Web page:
As it respects the way of salvation and the ground of pardon for sin, Christ is indeed all in all for justification in the sight of God. There can be no part, , no claim, no merit whatever from any other quarter, in this view of the present subject.
Still, without evangelical faith, a man cannot become interested in the redemption of Christ Jesus. He must have the qualifications prescribed in the gospel, as a pre-requisite on his part, or he can never be admitted into the kingdom of heaven. Unless a man, in a moral sense become a new creature, all that Christ has done and suffered, cannot avail, cannot profit him. He must have the terms, specified in the gospel, in his own person; must have Christ formed in the soul, the hope of glory, by the renewing of the Holy Spirit, or he cannot be justified by Christ, by faith, nor by works. Except the soul be renewed and sanctified by the Divine Spirit, while in the body, and rendered perfectly holy before it be ushered into the immediate presence of its Judge, there will be no atonement and no intercessions of the Son of God, to deliver or prevent it from departing into the everlasting fire prepared for the devil and his angels.
Thus we may see, that the atonement of Christ, and the obedience of believers, have no intermixture in justification. The one forms no part of the other. Both the nature and end of each are en
tirely separate and distinct. The one is the foundation, the sole ground of pardon, and claims the glory of eternal salvation. The other consists in the mere qualification, or preparedness of the soul for the favour of God, and the employments of heaven; and ascribes to him all the praise for the unspeakably gracious and glorious blessings of the gospel
. The one is an invaluable ransom offered, and most glorious consequent blessings included; the other flows from their acceptance.
If professed Christians would form distinct views of the term justification, as it is used in its several senses, in the word of God, conversation on this subject, for edification, would take the place of painful disputes, calculated to darken the understanding and increase prejudice. If the subject be clearly understood in its various relations and uses, why cannot the Methodists and Presbyterians be at peace in regard to this point ? M ist it not be their misconceptions, or misunderstanding of each other, that can at any time, set them at variance? Whenever they discourse or argue about the glorious doctrine of gospel justification, let it be in the spirit of meekness, and for mutual benefit; but not a striving for the mastery. Let them regard their glorious and divine Redeemer and the salvation of the redeemed, as subjects too valuable to be the theme of bitter and hostile reproaches.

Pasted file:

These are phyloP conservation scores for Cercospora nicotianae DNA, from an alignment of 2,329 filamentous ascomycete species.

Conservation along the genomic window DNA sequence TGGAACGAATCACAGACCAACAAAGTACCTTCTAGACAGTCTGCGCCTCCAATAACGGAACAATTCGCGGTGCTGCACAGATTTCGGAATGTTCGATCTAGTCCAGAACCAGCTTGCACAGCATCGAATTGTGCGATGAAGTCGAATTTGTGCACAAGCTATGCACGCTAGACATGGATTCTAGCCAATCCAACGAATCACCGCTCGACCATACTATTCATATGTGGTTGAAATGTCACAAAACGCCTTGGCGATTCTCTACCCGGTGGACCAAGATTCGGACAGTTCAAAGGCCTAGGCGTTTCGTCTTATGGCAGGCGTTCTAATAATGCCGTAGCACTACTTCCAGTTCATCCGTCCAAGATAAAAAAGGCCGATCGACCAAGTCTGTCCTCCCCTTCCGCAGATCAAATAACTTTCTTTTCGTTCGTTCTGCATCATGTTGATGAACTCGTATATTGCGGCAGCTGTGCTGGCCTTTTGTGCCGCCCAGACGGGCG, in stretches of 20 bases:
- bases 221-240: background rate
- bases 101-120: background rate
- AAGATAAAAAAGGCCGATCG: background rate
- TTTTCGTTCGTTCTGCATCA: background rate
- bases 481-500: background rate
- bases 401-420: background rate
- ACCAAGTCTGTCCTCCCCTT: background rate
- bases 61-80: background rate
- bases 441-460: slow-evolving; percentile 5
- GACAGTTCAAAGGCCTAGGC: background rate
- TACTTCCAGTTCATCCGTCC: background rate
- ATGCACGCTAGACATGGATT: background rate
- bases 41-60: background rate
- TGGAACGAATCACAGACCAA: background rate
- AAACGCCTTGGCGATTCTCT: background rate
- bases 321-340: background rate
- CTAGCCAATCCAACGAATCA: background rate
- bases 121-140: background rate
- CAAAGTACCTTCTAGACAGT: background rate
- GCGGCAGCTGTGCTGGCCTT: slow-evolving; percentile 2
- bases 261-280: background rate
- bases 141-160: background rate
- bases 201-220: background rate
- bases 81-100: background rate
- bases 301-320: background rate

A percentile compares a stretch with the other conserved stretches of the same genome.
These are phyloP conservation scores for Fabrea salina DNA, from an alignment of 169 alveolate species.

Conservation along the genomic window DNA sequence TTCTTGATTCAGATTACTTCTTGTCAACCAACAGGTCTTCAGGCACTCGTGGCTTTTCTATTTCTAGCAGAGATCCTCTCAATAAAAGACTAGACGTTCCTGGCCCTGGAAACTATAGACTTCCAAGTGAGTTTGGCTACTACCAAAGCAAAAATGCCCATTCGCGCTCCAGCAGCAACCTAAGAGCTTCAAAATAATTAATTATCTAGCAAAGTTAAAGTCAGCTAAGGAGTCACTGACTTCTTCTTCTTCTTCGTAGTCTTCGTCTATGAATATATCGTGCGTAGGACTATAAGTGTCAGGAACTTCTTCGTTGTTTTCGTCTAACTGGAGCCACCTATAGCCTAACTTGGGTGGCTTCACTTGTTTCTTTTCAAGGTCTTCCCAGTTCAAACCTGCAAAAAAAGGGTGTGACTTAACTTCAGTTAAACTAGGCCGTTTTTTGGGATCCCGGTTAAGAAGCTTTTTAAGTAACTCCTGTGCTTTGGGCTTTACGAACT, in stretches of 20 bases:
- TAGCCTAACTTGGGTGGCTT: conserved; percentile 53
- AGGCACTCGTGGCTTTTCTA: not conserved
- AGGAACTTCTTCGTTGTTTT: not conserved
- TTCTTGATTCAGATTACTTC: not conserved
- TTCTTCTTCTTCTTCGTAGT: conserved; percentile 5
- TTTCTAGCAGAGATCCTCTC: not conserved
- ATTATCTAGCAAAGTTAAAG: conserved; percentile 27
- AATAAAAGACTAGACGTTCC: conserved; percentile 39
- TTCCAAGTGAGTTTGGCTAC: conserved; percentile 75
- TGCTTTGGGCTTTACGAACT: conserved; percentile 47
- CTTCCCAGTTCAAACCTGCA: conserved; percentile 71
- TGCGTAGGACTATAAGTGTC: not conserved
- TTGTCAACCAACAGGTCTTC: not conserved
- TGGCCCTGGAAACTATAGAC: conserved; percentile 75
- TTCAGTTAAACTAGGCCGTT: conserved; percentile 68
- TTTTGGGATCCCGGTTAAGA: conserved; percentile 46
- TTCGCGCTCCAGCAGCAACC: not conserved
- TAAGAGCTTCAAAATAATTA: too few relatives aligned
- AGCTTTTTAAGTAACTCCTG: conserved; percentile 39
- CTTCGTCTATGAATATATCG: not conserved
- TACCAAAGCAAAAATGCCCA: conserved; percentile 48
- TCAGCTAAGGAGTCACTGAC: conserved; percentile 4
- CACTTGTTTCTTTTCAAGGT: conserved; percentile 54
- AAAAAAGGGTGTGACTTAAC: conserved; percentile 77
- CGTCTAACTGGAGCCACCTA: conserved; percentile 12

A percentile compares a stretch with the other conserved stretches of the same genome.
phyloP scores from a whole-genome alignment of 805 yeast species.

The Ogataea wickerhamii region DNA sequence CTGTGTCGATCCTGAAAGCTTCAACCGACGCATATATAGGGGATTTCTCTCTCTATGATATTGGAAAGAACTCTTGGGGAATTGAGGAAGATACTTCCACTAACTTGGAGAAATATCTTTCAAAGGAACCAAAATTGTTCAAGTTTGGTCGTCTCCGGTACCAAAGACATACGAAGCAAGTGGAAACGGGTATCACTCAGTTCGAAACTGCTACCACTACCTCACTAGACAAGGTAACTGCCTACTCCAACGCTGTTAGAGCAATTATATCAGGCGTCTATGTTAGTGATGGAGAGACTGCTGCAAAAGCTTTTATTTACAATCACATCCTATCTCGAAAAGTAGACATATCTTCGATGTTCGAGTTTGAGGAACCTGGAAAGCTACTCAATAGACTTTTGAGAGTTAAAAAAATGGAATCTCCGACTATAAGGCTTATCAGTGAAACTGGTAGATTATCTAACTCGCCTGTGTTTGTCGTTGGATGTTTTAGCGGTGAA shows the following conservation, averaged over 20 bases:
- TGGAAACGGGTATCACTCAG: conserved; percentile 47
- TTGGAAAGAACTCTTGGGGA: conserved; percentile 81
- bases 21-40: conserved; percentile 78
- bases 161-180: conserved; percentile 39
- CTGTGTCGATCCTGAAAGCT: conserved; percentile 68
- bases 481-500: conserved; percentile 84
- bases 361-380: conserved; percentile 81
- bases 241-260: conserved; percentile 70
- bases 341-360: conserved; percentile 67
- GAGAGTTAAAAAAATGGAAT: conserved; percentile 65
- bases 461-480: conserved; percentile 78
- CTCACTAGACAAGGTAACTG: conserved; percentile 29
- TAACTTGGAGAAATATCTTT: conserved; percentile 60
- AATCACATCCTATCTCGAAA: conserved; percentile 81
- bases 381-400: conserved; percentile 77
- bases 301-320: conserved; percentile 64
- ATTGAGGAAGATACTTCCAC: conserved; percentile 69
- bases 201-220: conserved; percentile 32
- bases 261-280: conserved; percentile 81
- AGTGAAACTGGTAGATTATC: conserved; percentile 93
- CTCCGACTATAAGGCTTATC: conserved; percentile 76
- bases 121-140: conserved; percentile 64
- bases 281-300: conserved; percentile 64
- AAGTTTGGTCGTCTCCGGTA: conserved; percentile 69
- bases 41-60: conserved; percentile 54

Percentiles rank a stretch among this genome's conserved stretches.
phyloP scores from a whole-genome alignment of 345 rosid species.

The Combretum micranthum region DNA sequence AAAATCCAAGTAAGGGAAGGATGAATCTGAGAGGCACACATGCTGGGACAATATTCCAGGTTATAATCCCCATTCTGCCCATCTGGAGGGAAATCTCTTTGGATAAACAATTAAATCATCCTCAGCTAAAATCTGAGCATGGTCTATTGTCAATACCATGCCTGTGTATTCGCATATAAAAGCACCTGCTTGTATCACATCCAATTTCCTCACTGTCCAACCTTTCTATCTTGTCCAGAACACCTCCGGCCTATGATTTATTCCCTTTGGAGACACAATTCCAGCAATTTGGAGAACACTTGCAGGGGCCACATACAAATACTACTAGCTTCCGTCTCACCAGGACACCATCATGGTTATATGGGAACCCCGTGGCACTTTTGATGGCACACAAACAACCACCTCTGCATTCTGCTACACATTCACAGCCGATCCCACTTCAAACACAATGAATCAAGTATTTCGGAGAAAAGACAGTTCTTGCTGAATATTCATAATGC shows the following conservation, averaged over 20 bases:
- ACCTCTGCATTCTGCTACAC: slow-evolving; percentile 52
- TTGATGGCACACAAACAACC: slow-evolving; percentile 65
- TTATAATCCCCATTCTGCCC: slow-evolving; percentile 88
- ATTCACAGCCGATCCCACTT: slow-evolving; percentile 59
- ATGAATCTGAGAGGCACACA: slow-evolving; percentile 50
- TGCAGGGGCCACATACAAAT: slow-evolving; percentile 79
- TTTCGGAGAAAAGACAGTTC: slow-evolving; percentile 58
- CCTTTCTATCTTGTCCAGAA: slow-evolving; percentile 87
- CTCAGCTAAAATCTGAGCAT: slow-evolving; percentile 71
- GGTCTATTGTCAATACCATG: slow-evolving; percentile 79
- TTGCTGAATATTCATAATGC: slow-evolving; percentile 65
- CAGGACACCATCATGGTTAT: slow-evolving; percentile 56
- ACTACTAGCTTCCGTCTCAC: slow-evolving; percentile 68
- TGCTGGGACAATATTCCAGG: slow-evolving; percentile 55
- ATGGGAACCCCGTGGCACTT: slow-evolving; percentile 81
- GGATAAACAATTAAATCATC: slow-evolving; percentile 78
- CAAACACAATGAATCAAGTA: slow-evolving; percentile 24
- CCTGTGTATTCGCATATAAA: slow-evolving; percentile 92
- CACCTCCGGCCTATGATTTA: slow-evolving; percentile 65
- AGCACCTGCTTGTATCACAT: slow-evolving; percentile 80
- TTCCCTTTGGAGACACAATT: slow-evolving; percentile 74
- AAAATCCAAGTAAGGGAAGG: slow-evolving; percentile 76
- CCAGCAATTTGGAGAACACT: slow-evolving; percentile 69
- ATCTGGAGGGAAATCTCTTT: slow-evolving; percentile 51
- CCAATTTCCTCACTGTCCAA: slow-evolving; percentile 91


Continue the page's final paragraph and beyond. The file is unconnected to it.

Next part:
6th. This subject, with light and force, presents itself to the understanding and conscience of every ungodly impenitent sinner, that he repent and believe on the Lord Jesus Christ. Every soul of man is so polluted with sin, as to be an infinite debtor to the grace of God, if ever saved with an everlasting salvation. And who has not already com.nitted sins of a nature so odious, and to that extent, as to need the atoning blood of the Son of God for pardon? But in addition to the divine law being every way violated, will a Saviour set at nought, despised, and rejected, deliver from perdition impenitent, unbelieving, Christless sinners? No; Such a dishonour, a reproach so unparalleled, no intelligent in heaven could endure ! Reader, the inconceivable and eternal glories of the gospel must be yours, must be cordially embraced in your
heart by faith, or all its curses will be poured out upon you as your inevitable doom. God is not mocking you in the declarations of his holy word; in the terms of acceptance and justification, neither in his promises, nor his threatenings. Christ must be your Saviour from sin and eternal death, or he will be your Judge to sentence you to everlasting punishment. Then may you and I duly reflect how happy, what blessed beings, we shall be for eternity! if we believe in him to the saving of our souls. By faith, then, may we embrace him as our God and Saviour, our divine and glorious Redeemer. Amen.